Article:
Marion: I’ve always had an affinity for English and during the last twenty years I’ve easily read more fiction in English than in German. All that reading makes me rather fluent, I think. Still, when it’s a matter of subtle nuances and complex sentences, I can express myself better in German. As a result, my English writing tends to shorter sentences and more action, which can be an advantage.

Lines of dialogue often come to me in English and I have the hardest time to translate them back into German.

When I translate something I’ve written in German (and that’s more a matter of rewriting than truly translating the sentences) the text usually emerges leaner and more straightforward than the German original. Sometimes I think of translating as an unusual kind of editing. It’s a joy to be able to write in two languages.

Tamago: What advice would you give to someone who wanted to start writing?

Marion: Prepare for a kind of madness and good luck.

Tamago: What was the most valuable part of the Viable Paradise writing experience for you?

Marion: Coming home with confidence in my ability to write in English.

Tamago: Where do you hope to be in five years as a writer?

Marion: I hope to be able to write a good plot and have at least one novel published.

Tamago: What is your dream writing project?

Marion: Well, the good thing about dreaming up your own stories is that you can write whatever you want. For me there’s nothing like a dream writing project, there’s only the next writing project. As I have just now too many unfinished stories floating around, I need to finish or retire the lot of them before a start a new one.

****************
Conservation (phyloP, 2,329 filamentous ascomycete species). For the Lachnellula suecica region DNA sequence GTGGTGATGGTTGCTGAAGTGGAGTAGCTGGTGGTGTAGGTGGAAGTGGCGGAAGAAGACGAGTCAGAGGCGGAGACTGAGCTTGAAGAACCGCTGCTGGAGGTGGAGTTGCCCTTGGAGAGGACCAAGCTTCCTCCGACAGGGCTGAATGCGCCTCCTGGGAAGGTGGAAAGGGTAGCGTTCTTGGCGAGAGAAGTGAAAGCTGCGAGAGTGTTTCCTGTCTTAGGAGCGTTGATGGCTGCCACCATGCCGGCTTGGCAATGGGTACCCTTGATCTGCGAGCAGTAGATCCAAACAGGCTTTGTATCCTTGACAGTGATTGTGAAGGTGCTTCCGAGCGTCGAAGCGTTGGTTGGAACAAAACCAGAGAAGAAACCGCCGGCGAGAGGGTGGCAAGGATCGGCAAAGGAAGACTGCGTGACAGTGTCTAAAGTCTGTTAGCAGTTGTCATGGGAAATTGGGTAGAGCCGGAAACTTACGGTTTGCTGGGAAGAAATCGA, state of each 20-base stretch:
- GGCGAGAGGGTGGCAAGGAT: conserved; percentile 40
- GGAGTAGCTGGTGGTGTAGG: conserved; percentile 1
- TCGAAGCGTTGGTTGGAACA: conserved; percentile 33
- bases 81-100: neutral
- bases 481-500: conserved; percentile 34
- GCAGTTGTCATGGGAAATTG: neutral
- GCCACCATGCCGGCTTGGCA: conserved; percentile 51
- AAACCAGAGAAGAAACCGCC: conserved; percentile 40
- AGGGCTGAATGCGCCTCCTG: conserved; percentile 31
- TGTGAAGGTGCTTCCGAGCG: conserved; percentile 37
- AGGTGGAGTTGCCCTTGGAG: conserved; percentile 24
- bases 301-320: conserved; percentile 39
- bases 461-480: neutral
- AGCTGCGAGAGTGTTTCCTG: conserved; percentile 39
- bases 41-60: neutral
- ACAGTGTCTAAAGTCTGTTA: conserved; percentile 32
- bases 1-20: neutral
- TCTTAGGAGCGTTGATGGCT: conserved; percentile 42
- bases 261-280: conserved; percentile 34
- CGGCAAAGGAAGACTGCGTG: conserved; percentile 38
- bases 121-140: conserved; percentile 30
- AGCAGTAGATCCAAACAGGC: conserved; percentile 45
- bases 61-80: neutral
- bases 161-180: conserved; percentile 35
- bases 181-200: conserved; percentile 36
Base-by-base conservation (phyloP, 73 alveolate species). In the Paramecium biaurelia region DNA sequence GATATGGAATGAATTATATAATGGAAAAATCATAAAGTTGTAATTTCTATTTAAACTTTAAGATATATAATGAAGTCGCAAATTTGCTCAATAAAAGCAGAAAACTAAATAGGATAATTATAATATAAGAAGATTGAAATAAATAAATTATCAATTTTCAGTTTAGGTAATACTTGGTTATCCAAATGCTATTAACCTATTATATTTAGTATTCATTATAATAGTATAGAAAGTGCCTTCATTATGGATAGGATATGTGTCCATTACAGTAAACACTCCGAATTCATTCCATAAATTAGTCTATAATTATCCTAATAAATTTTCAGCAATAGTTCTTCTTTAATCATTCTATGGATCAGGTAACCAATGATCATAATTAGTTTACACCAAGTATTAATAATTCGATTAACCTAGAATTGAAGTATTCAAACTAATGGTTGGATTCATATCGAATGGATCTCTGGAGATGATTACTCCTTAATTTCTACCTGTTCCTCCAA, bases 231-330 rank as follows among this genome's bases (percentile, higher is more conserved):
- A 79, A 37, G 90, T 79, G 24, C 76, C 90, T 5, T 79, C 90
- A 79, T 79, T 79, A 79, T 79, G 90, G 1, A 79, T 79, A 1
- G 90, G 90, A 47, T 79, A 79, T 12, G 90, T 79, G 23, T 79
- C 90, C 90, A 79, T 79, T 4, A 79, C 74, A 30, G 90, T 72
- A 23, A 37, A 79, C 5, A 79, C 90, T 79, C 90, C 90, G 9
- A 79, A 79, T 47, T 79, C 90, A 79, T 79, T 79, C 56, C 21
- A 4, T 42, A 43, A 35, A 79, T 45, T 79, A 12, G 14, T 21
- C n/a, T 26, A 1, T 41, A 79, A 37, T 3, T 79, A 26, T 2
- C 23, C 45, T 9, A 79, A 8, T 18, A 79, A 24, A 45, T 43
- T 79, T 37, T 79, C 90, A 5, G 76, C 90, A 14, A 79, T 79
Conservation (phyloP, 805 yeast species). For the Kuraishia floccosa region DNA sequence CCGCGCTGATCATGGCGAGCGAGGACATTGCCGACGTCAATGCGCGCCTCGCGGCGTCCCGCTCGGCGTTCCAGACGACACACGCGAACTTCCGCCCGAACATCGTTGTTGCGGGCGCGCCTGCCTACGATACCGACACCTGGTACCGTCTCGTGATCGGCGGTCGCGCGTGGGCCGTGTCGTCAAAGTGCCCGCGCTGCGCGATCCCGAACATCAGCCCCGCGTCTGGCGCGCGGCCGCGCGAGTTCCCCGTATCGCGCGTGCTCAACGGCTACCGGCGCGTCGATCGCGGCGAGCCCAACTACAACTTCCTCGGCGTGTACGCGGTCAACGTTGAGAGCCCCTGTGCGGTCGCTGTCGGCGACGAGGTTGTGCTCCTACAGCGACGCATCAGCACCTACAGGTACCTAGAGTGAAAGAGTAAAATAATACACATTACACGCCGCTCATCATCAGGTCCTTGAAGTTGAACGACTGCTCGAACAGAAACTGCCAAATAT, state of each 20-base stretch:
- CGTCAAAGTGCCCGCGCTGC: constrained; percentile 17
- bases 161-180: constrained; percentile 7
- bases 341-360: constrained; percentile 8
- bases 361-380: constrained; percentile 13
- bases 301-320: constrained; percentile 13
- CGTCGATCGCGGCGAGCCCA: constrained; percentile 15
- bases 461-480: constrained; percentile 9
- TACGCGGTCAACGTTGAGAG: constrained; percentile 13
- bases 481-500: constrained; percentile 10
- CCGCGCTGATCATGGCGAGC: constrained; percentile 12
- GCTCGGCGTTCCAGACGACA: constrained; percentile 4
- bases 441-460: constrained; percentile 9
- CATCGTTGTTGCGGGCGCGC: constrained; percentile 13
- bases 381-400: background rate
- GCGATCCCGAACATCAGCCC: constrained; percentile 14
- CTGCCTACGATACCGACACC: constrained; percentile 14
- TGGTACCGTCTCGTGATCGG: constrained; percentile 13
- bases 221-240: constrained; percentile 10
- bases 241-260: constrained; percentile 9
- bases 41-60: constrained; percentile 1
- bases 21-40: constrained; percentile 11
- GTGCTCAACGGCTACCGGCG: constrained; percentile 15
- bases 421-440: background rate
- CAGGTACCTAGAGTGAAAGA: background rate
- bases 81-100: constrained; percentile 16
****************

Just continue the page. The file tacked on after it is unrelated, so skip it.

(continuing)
The new one will be an urban fantasy novel set in Hamburg, the city I moved into a few weeks ago. I’m looking forward to taking long walks through my new city’s streets, learn about her past and present, and find the story idea that suits her.

Tamago: What are you working on right now?

Marion: I haven’t written enough words to count them since April. Instead of writing, I got married, moved from Berlin to Hamburg, sold my practice in Berlin and bought a new one. All the space in my brain was taken up with organizational details. No room left room for breeding stories.

I hope to be back to a proper writing routine come November, though. I’ve been working on an urban fantasy novel set in Berlin for some years now, and at Viable Paradise Jim MacDonald said that he saw that I will work on it until I get it right.

Well, I’m not there yet. Come November, I’ll take the Berlin novel apart and recycle some of its chapters as short stories featuring an involuntary witch and the ghost of an elk. The rest needs to be rewritten (again). I hope that the next draft will work (at last).